Often we at Outside the Law School Scam discuss the über-toilets, those laughable schools that make the generality look good. And the generality is poor indeed: a clear majority of law schools—107, to be exact—draw at least a quarter of their entering students from the bottom half on the LSAT.
But not all is well even in such pseudo-exalted circles as the upper fourth tier. The University of Minnesota has been subsidizing its law school to the tune of $39.9M for the past five years. That's $8M per year. And it's already planning to kick in $12M two years from now. That's almost $22k for each student in the law school.
The U of Minnesota's law school has heavily reduced its faculty and staff, yet it goes on sponging off the university "to the point where it's too painful for other elements of the university to continue to bear", according to regent David McMillan.
Financial considerations are forcing a discussion of the classic toilet strategy of increasing enrollment by lowering standards. "We need to go out and earn these ['more marginal'] students to balance our budget", insists regent Darrin Rosha. Others, however, fear "a drop in the school's ranking, further reducing applications".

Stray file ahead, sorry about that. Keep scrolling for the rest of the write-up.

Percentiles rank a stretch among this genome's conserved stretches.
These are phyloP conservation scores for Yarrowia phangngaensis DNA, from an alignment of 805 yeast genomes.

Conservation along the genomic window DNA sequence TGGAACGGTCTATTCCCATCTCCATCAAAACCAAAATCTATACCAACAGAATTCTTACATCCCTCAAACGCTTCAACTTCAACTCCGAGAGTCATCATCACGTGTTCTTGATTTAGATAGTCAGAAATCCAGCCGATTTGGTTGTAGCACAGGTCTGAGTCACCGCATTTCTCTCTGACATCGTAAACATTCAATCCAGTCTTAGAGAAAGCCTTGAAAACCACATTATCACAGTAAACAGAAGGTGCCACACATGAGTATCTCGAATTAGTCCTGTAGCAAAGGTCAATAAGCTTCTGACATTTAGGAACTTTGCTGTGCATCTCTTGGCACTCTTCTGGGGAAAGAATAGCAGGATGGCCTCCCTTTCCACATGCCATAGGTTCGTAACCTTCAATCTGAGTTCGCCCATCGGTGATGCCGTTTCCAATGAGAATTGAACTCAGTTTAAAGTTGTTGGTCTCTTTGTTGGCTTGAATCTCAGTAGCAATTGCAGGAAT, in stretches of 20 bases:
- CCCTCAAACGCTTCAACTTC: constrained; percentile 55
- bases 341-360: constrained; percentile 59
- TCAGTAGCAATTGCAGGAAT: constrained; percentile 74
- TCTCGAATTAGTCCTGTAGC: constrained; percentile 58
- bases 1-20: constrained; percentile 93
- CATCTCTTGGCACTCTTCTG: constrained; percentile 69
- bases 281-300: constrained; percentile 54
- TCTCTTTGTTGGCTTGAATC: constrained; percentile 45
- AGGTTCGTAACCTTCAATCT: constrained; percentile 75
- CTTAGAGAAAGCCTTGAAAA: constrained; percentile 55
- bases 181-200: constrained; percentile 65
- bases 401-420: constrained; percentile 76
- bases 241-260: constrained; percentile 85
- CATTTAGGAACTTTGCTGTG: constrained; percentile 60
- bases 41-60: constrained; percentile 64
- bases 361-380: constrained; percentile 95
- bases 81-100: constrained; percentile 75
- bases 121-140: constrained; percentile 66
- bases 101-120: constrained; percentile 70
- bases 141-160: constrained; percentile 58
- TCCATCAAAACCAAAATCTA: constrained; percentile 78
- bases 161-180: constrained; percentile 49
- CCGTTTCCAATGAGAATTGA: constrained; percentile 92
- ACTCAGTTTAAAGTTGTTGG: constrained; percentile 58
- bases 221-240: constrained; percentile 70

Of course, "the school's ranking" refers to the one published for profit by defunct magazine US News and World Report. Falling a notch or two according to the silly criteria of You Ass News is universally viewed as a calamity. By Old Guy's superior ranking, however, the U of Minnesota is unlikely to move in the coming years: it will remain a fourth-tier institution even if it becomes considerably more or less selective. And its fourth-tier status makes it a poor choice for all but the wealthy and the well-connected.
But note the usual scamsters' infatuation with prestige: "ranking" relative to other law schools trumps other considerations. Marginal students, we are told, should be kept out not because they are marginal, not for their own sake, but because they would harm "the reputation of the school", suggests provost Karen Hanson. Apparently the school's narrow interests, and by extension those of its faculty, push everything else out of the frame.
Why exactly should the university, using money from other students and the public, go on lavishly subsidizing a law school that puts its overpaid faculty and administrators first? Shut the school down and apply the savings to some public purpose.